by Jen Green
The 2012 GOP candidate field is set—no Christie, no Palin, no Huckabee. The clock is ticking on a shortened calendar.
And we’re waiting for something amazing.
However, in the possible absence of the “extraordinary,” one candidate is making the case for good old-fashioned hard work and elbow grease: Rick Santorum. While other candidates are either paring down their Iowa campaign staff, neglecting the state for a month to sell books, or refusing to show their faces around at all, the Santorum campaign sent out a press release yesterday, saying in part:
“Former Senator Rick Santorum (R-PA) announced the additions of Sheila Murphy and Kip Murphy to his Iowa campaign team to coordinate campaign operations in Southwest Iowa and to advise in the area of statewide field operations.
Prior to the Iowa Straw Poll, Kip Murphy worked as part of the “Americans for Rick Perry” organization helping to lay the groundwork for an entrance into the presidential race. However, since that time, both the Murphys have selected Rick Santorum as their choice for the GOP nomination, citing both Santorum’s substantive policy stands and his campaign style and strategies.”
I talked with a member of Santorum’s team last night after I read the press release. Hogan Gidley, who works for Brabender Cox and advises the Santorum campaign, says that the addition of the Murphys to the campaign is a great one, and it’s indicative of a common thread he’s seeing in Iowa, South Carolina, and even New Hampshire. “People in these states don’t want big, shiny buses and ‘rah-rah’ speeches,” he told me. “They want, no—they expect—a candidate to sit down, look them in the eye, and answer questions.”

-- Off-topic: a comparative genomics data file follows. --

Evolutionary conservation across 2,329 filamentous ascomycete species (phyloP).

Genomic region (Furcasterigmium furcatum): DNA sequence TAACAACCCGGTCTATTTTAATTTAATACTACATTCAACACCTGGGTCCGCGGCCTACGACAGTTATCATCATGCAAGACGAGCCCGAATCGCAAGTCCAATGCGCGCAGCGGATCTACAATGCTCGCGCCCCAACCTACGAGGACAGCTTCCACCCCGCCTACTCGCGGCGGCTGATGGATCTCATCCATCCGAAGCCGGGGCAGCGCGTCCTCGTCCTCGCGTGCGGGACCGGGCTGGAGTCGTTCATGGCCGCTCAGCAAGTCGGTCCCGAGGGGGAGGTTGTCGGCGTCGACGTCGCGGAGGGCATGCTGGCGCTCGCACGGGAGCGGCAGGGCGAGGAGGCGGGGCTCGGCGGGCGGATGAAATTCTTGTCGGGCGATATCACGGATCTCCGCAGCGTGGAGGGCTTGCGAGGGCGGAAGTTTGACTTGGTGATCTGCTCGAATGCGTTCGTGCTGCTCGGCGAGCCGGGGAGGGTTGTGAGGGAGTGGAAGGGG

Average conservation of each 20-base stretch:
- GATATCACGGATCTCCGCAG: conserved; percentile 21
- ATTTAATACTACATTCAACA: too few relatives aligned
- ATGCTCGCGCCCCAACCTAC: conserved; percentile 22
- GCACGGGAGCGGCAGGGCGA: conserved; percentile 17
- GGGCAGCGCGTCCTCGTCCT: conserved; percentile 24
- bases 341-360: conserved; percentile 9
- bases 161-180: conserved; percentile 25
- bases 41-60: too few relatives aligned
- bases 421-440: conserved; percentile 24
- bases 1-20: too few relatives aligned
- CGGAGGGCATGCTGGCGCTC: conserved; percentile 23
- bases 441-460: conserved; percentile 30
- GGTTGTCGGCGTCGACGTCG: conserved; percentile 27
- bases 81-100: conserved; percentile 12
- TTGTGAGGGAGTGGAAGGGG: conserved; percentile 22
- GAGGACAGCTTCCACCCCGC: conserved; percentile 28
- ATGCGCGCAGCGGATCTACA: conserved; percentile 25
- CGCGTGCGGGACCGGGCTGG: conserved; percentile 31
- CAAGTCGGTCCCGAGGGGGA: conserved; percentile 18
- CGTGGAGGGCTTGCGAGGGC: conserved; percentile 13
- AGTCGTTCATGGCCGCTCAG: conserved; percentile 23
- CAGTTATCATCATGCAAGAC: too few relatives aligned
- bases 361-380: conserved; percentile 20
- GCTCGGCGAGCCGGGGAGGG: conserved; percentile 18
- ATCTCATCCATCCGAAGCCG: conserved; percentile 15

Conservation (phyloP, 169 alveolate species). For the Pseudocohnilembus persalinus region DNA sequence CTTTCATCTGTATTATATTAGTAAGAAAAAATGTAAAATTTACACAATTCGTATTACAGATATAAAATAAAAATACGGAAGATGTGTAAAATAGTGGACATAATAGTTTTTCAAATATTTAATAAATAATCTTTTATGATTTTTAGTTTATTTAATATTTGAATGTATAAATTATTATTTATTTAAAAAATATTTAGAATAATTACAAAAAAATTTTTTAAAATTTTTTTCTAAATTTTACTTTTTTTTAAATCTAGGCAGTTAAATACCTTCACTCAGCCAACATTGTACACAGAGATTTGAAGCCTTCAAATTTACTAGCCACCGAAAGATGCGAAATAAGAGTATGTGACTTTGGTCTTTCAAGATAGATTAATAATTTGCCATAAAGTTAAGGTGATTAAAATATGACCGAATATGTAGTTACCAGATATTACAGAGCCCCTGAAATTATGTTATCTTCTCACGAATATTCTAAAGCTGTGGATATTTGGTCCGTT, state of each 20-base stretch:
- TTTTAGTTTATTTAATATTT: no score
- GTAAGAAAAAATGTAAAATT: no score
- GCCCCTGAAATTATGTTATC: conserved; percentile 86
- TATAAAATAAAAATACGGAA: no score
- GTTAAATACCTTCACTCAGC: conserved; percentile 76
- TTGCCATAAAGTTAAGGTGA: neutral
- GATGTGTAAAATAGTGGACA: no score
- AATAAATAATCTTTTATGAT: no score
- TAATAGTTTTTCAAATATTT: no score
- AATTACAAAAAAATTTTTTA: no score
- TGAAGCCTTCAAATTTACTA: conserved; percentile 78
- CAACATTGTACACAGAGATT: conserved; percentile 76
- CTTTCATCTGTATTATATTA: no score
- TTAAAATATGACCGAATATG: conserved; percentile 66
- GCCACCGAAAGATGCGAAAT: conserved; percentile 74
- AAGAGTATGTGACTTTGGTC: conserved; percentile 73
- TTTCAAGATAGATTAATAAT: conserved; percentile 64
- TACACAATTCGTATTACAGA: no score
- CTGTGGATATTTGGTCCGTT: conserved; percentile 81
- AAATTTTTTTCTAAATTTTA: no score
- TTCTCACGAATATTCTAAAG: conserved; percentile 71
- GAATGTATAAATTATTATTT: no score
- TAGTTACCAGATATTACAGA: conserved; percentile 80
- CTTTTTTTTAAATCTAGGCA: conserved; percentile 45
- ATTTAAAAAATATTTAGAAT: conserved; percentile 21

Santorum’s approach is taking him across all 99 of Iowa’s counties. He’s been at stops with half a dozen people, he’s been at stops with a hundred. I asked Gidley to describe the general mood of Iowans as they go across our state. He said they are very open but, “as Rick [Santorum] says, they ask tougher questions in Waterloo, Iowa then up on a stage with Brett Baier.” And, when you’re looking someone in the eye over a cup of coffee or a Maid Rite, there’s not a lot of wiggle room out of giving answers. Gidley says time with the grassroots “exposes a lot” which is good because a candidate “should be more than two questions deep” on the issues, which is all that’s shown in the big national debates.
Speaking of debates, Santorum has done well both in getting extra air time, pointing out other candidates flaws, and touting his own record in the last several nationally televised debates. I think it will be interesting to see how he does in November at The Family Leader’s Thanksgiving Family Forum. The format will be more of a “discussion” than a debate, so it may not be the right place to be pugilistic. However, he knows Iowa’s “issues” really well because he’s been here so much. We’ll see if it gives him an advantage over some of the other candidates who think they can swoop in and hit the high notes without spending much time on the ground.
And much time they do not have. The possibility is looming large for a December caucus, meaning the candidate’s spouses are going to have to do all the Christmas shopping this year. The candidates will be jetting from Iowa to New Hampshire to South Carolina to Florida. For a socially conservative candidate like Santorum, it would make sense that his campaign would place heavy emphasis on our state and South Carolina. Gidley says Santorum is doing well in the Palmetto State—that evangelical voters see in him someone who “has been in the foxhole and won” on many of the issues they hold dear.
I said it yesterday and I’m sure I’ll say it again tomorrow—the situation here in Iowa is a fluid one even though the field is set. Iowans are watching to see if these candidates do what they need to do to become viable and vote-worthy. Rick Santorum’s strategy is to outwork the rest of the field. But as my friend Steve says, “romance without finance is nuisance.” The campaign needs to show it is capable of raising money and expanding a donor base at some point, too. Principles, hard work and a little bit of money could make a compelling argument for the undecided grassroots voters. Is it enough to break out Santorum from the rest of the pack?